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About this product
- DescriptionIt is one of the curiosities of history that the most remarkable vel about Jews and Judaism, predicting the establishment of the Jewish state, should have been written in 1876 by a n-Jew -- a Victorian woman and a formidable intellectual, who is generally regarded as one of the greatest of English velists. And it is still more curious that Daniel Deronda, George Eliot's last vel, should have been dismissed, by many of her admirers at the time and by some critics since, as something of an amaly, an inexplicable and unfortunate turn in her life and work. Yet Eliot herself was passionately committed to that vel, having prepared herself for it by an extraordinary feat of scholarly research in five languages (including Hebrew), exploring the ancient, medieval, and modern sources of Jewish history. Three years later, to reenforce that commitment, she wrote an essay, the very last of her writing, reaffirming the heritage of the Jewish nation and the desirability of a Jewish state -- this well before the founders of Zionism had conceived of that mission. Why did this Victorian velist, born a Christian and an early convert to agsticism, write a book so respectful of Judaism and so prescient about Zionism? And why at a time when there were pogroms or persecutions to provoke her? What was the general conception of the Jewish question, and how did Eliot reinterpret that question, for her time as well as ours? Gertrude Himmelfarb, a leading Victorian scholar, has undertaken to unravel the mysteries of Daniel Deronda. And the mysteries of Eliot herself: a velist who deliberately wrote a book she knew would bewilder many of her readers, a distinguished woman who opposed the enfranchisement of women, a moralist who flouted the most venerable of marital conventions -- above all, the author of a vel that is still an inspiration or provocation to readers and critics alike.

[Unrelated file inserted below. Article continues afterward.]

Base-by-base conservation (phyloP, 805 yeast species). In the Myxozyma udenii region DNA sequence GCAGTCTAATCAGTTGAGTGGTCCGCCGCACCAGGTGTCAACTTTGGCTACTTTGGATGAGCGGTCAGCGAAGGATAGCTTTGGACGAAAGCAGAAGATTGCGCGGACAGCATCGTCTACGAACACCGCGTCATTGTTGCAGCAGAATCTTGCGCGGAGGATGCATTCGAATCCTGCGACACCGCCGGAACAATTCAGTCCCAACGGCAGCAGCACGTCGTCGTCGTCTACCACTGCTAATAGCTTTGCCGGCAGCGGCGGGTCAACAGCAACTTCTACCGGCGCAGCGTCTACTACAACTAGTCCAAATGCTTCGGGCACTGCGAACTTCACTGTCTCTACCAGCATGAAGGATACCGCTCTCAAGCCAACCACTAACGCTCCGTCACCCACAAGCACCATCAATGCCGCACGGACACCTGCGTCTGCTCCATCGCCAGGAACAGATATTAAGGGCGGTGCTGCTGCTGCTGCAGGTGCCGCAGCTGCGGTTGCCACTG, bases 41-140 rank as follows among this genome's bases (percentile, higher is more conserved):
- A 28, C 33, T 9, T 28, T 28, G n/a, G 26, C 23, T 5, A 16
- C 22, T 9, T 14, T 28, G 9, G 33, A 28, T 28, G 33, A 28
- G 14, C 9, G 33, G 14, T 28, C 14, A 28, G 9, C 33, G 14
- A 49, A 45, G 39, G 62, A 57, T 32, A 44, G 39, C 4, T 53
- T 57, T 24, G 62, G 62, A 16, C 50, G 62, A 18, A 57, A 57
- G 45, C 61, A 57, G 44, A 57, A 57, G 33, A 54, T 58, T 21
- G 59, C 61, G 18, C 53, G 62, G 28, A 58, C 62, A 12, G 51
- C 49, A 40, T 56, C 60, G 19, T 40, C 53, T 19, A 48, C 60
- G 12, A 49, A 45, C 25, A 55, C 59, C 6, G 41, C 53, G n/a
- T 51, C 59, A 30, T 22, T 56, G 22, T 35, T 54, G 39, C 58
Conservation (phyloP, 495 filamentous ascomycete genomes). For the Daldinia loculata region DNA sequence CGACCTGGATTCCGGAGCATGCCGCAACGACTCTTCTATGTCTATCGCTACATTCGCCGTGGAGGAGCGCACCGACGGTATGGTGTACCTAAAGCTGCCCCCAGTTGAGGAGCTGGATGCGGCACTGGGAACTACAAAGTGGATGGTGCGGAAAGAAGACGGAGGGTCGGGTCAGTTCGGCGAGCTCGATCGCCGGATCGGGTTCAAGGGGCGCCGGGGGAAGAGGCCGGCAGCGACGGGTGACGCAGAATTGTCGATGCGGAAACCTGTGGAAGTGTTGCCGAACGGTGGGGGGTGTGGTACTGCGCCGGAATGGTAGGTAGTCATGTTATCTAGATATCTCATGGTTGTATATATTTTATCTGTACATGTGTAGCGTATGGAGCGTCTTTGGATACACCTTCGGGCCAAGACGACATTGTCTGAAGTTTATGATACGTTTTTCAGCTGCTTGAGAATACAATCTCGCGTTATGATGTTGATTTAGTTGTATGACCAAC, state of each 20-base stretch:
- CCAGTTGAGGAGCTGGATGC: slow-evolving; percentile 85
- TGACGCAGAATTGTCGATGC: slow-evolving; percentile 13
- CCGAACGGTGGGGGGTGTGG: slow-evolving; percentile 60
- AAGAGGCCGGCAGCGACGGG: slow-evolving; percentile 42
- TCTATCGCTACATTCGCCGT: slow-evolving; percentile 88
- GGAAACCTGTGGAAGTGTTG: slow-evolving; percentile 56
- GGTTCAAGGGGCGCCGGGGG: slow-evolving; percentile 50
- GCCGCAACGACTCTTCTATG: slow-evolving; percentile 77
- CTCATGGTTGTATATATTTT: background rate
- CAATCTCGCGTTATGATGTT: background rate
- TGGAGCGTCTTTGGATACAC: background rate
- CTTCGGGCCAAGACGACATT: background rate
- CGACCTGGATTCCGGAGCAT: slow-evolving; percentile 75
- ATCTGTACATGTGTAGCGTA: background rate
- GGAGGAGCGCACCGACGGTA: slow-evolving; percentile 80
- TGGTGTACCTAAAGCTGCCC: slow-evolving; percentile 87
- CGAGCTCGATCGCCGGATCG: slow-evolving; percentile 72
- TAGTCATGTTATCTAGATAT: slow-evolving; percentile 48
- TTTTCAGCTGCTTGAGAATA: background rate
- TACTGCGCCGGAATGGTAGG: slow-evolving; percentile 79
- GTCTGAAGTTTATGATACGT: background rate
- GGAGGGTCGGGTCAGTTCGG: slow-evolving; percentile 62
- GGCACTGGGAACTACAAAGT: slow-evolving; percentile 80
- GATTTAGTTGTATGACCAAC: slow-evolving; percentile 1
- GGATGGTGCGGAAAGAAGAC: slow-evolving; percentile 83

- Author BiographyGertrude Himmelfarb, professor emeritus at the Graduate School of the City University, has written extensively on intellectual and cultural history with a focus on Victorian England. Her most recent books are The Moral Imagination: From Edmund Burke to Lionel Trilling and The Roads to Modernity: The British, French, and American Enlightenments. She is a Fellow of the British Academy and of the American Academy of Arts and Sciences. In 2004 she received the National Humanities Medal awarded by the President.
- Author(s)Gertrude Himmelfarb
- PublisherEncounter Books,USA
- Date of Publication31/05/2012
- SubjectLiterary Criticism
- Place of PublicationNew York
- Country of PublicationUnited States
- ImprintEncounter Books,USA
- Weight271 g
- Width152 mm
- Height229 mm
- Spine15 mm
- Format DetailsTrade paperback (US)
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